Laura: I want to ask Tobi if it was ever easy for him to raise money. Let’s see, I think there were a few distinct phases in the life cycle of Shippo, and I think they’re probably similar to different companies. It started out with me, my co-founder, and a few other people working on everything together to see what sticks. Then we started getting good word of mouth, organic traffic. I would call it product market fit for a certain customer segment as well, which then contributed to more word of mouth. At some point in time we realized that organic traffic is great, but it’s not really controllable. We don’t know how to scale it up. We need to find ways to find more predictable and scalable customer acquisition channels.

That was something I wish we would’ve done sooner. We were really excited about all of that organic traffic for a long time and thought that we were doing so well. We were focused on other things. Then we started building a marketing team, an onboarding team, a business development team to help figure out scalable customer acquisition channels. In all of those phases I would say, before you get product market fit, before you get scalable acquisition channels, at least for us, it was about making sure that we’re not running out of money.

“Before you get product market fit, before you get scalable acquisition channels, make sure that you’re not running out of money.”

Because unless we’ve proven a few of these things, it’s just hard to keep raising money. We then found our scalable customer acquisition channels. For us what really worked was driving inbound, and converting inbound traffic into paying customers and business development of course, with platforms and marketplaces. When we found those, we raised a new round of financing based on that. That was at the end of 2019, early 2020, and then COVID started. 

When COVID started, we were all hands on deck, making sure that we’re able to keep up with all the new sign-ups, answering questions. Most of these people have never done ecommerce before, or were trying to do this in a hurry, so it was about supporting our new customers as best we could. Now we just raised another round of financing because of the growth rate coming out of last year. I would say it was easier than our first few rounds of financing, but I still wouldn’t call it easy.

I think lots of investors don’t have an awareness of how important a product like this is, because they’re not shipping themselves, they’re not running ecommerce businesses. With consumer startups that are able to buy into that hype or have investors use their products, at least investors are seeing the power of it and are users themselves. For our product, sometimes Jeremy Levine, our investor, is using it to ship packages, but still he doesn’t run a store. None of our investors do.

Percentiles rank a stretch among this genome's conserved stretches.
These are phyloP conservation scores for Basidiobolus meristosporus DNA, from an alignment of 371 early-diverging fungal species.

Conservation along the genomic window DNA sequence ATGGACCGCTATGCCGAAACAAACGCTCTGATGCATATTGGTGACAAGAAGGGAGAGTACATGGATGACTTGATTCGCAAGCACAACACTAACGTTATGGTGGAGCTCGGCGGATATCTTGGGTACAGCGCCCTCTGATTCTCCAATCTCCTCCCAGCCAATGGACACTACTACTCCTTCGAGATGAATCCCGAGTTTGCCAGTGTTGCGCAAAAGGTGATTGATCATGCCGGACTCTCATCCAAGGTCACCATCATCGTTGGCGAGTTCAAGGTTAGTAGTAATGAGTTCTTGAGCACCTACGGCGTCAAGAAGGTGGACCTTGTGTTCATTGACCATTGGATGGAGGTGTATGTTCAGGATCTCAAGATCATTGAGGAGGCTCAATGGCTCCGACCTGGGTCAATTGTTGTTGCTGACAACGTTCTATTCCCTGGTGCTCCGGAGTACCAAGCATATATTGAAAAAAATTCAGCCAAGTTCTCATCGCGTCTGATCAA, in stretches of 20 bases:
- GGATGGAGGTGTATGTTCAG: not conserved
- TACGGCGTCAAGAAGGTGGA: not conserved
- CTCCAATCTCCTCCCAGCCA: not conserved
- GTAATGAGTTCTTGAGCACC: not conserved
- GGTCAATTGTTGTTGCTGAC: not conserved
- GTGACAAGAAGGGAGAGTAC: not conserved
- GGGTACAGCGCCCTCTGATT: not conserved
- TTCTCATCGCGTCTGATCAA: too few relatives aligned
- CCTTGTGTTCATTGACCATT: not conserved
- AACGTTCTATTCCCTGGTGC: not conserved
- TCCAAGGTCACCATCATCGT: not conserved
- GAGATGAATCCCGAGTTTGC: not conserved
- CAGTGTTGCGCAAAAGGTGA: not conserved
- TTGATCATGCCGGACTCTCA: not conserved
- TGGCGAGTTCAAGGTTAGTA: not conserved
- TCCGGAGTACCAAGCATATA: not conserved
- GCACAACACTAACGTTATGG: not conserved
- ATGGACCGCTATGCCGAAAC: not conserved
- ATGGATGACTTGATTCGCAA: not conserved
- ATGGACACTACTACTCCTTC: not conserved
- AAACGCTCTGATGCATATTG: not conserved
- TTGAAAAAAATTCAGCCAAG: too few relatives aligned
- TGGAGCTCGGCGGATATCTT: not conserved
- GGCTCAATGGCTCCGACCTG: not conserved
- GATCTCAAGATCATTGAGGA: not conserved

I’d say it was about teaching people how important or how hard shipping is for SMBs. At this point, there’s just a good amount of traction. Logistics tech is becoming more and more front and center for people to think about. I also do think that SMBs are hard for investors to understand, they’re more excited about flashy brands and those flashy brands are typically big brands.

Fatima: Yeah. I totally agree. I think it’s so interesting because if you really look at the merchant journey, SMB or large retailer itself, every sort of moment in the journey is an entire industry of its own. And within that, there’s like billion dollar markets that are just totally untapped.

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About the author

Steve Hutt

Steve has entrepreneurship in his DNA, starting in the early days of online commerce when he achieved Power Seller status through his eBay store. This propelled him to become a co-founder of VisionPros.com, a contact lens and eyewear retailer. With a successful exit from his startup, he embarked on his next journey into agency work in e-commerce and digital strategy.

Currently, Steve is a Senior Merchant Success Manager at Shopify Plus, where he helps identify, navigate, and accelerate growth in the complex world of commerce.

To maintain his competitive edge, Steve also hosts the eCommerce Fastlane Podcast and Shopify Founder Stories, a top-rated twice-weekly podcast where he interviews Shopify Partners and subject matter experts who share the latest marketing strategy, tactics, platforms, and must-have apps, to help Shopify brands improve efficiencies, grow revenue, profit, and lifetime customer loyalty.